12th February, 1915 (Friday)

BORN TODAY: ~ Camouflage. [guinessworldrecords.com].


~ in Ottawa, Canada, to Russian Jewish immigrants – Lyon Himan Green, better known as Lorne Green, and even better known as Ben Cartwright, patriarch of the fictional Ponderosa Ranch in Nevada.



Western Front: Thirty four British navy airplanes launch a major air raid on German occupied towns in Belgium in an effort to disrupt supply lines and communications supporting the German submarine offensives.


In the Middle East: A small combined Egyptian and Ghurka (Nepalese) force under British command lands at Tor on the Gulf of Suez and begins to restore order by destroying Arab raiding parties in the Sinai region, which have been allied with the recent unsuccesful Turkish attack on the canal.


9th February 1915 (Tuesday)

BORN TODAY: In Paddington, London – Lennard Pearce, theatre and later television actor best known (in England, but perhaps no wider) as Edward Kitchener “Ted” Trotter (“grandad”).




22nd August 1914 (Saturday)

BORN TODAY: in London – Trevor Pryce Leggett, judo teacher, author, translator, diplomat, war time internee, spy, Buddhist, 6th dan, Head of the BBC’s Japanese service for 24 years, Order of the Sacred Treasure and much, much more. [Wikipedia].



! Austria-Hungary declares was on Belgium!

In St Petersburg, the imperial Russian government prohibits the sale of alcohol for the duration of the war!

In Le Havre, an anonymous British nursing sister, waiting with her colleagues to be moved nearer to the front, describes the day in Le Havre with almost school-girl excitement:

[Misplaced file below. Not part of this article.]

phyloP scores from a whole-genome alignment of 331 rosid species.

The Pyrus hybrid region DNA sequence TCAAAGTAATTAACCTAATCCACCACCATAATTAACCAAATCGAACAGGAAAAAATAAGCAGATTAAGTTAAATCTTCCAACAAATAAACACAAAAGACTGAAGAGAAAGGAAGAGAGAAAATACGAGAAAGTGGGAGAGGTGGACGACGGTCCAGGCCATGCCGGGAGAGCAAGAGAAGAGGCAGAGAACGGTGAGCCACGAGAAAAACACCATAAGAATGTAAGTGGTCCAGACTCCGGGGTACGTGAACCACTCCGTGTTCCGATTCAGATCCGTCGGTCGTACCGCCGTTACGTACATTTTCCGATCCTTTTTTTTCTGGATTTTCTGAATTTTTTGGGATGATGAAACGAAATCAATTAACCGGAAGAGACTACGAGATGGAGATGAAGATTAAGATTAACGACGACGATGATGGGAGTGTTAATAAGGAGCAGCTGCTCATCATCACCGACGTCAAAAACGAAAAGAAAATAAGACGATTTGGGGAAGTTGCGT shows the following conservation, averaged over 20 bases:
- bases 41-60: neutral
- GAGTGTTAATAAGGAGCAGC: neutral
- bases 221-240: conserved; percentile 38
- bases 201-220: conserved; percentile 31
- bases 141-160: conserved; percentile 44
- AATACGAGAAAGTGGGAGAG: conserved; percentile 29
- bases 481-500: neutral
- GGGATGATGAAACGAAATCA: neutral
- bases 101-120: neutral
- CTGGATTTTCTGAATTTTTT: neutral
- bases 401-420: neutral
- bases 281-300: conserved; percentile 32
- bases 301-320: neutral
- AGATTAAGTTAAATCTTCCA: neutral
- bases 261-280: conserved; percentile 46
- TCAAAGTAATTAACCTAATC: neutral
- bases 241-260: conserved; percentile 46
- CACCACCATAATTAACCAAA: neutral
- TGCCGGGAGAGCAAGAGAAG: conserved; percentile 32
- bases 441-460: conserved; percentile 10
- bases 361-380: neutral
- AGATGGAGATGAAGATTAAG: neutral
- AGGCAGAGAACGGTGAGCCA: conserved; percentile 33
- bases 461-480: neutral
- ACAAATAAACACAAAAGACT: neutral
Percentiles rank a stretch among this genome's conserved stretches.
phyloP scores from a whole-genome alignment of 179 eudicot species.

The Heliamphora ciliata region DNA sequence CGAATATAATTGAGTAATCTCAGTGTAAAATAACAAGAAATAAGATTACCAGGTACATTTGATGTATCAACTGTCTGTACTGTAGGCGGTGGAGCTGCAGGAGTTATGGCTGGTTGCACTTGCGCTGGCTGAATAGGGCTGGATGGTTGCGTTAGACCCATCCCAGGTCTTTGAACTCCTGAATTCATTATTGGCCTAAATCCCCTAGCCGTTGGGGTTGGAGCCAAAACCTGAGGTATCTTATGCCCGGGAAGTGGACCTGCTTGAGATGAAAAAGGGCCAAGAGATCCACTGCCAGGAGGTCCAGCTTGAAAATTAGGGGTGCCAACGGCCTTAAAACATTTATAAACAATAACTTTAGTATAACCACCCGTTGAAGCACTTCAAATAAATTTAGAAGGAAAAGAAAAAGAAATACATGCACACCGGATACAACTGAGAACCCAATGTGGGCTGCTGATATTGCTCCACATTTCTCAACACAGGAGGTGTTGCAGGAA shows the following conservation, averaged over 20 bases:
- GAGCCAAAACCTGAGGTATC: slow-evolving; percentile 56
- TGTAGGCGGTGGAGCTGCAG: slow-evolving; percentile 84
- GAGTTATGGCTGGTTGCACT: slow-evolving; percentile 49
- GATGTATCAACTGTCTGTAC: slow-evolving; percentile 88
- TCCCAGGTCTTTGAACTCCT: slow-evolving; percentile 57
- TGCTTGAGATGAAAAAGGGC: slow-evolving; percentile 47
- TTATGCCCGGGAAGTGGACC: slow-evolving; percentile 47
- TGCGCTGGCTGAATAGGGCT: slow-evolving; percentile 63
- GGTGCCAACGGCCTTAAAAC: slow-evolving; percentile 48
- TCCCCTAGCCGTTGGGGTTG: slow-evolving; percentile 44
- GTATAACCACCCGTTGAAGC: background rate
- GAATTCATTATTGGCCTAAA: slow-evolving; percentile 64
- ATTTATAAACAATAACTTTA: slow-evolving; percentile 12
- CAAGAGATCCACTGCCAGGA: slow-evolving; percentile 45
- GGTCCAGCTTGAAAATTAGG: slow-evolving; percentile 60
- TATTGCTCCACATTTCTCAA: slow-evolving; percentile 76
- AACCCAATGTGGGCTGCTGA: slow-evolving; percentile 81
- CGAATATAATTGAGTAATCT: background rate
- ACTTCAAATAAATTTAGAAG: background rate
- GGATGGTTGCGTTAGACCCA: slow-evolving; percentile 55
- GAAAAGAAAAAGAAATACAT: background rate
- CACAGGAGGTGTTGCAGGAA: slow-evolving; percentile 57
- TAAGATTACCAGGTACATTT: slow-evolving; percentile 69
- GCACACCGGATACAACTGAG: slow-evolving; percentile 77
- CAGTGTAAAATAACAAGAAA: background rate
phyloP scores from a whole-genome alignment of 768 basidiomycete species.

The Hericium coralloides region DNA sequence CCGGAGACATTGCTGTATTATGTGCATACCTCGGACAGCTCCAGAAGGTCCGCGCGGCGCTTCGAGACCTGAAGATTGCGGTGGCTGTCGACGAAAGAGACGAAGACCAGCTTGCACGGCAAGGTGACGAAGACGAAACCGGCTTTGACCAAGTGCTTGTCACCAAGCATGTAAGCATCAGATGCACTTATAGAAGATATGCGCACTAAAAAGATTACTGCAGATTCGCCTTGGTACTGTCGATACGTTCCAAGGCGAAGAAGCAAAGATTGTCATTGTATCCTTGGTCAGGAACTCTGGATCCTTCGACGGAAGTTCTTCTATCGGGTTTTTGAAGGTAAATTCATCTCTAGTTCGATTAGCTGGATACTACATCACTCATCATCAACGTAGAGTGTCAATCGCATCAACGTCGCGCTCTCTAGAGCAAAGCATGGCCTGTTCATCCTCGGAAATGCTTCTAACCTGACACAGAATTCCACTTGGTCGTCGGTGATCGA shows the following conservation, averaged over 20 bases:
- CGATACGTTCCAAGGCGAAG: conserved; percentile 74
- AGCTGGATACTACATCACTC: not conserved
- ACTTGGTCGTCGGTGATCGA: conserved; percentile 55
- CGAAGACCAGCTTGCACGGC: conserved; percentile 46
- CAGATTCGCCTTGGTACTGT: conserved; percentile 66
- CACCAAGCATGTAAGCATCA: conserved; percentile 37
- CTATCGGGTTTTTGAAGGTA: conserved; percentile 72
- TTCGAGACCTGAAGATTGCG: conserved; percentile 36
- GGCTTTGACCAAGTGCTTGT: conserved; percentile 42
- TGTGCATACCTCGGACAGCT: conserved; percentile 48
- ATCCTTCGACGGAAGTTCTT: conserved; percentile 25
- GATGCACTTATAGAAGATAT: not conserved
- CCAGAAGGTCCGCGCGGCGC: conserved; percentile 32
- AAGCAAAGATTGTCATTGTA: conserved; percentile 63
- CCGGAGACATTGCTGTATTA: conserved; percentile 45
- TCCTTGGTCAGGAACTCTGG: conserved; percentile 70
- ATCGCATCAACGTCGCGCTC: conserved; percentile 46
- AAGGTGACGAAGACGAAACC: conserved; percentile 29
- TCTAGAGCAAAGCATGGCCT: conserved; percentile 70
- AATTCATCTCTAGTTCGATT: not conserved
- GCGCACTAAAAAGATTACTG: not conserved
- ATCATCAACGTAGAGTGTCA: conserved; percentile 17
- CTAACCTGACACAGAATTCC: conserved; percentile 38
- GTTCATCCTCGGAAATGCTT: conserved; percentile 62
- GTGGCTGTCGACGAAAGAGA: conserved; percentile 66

“There is any amount to see – miles of our [ie British forces] transport going through the town with burly old shaggy english farm-horses, taken straight from the harvest, pulling the carts; French Artillery Reservists being taught to work the guns; French soldiers passing through; and our R.E. [Royal Engineers] motor-cyclists scudding about. And one can practise talking, understanding and reading French.” [Anon: “Diary of a Nursing sister on the Western Front, 1914-1915”].

On this one day, 22nd August 1914, around 27,000 French soldiers die during the confusion of the Battles of Ardennes and Charleroi, both battles being just parts of the larger “Battle of the Frontiers”.


The view of the war from (Nationalist) Ireland: Meanwhile, writing under the headline “On German Militarism” the “Irish worker” newspaper shares its views:

Finally, as a word of warning. Do not let anyone play upon your sympathies by denunciation of the German military bullies. German military bullies, like all tyrannies among civilised people need fear nothing so much as native (German) democracy. Attacks from outside only strengthen tyrants within a nation. If we had to choose between strengthening the German bully or the Russian autocrat the wise choice would be on the side of the German. For the German people are a highly civilised people, responsive to every progressive influence, and rapidly forging weapons for their own emancipation from native tyranny, whereas the Russian Empire stretches away into the depths of Asia, and relies on an army largely recruited from amongst many millions of barbarians who have not yet felt the first softening influence of civilisation. German thought is abreast of the best in the world; German influences have shaped for good the hopes of the world, but the thought and the hopes of the best in Russia was but the other day drowned in blood by Russia’s worst.

To help Britain is to help Russia to the dominance of Europe, to help the barbarian to crush the scientist. That is the reflection of the wise revolutionist of today.

Meanwhile the Orange enemy of Irish freedom wisely stays at home and conserves his forces, and the Irish Nationalist is encouraged by his leaders to rush abroad and shed his blood in a quarrel not his own, the simplest elements of which he does not understand.”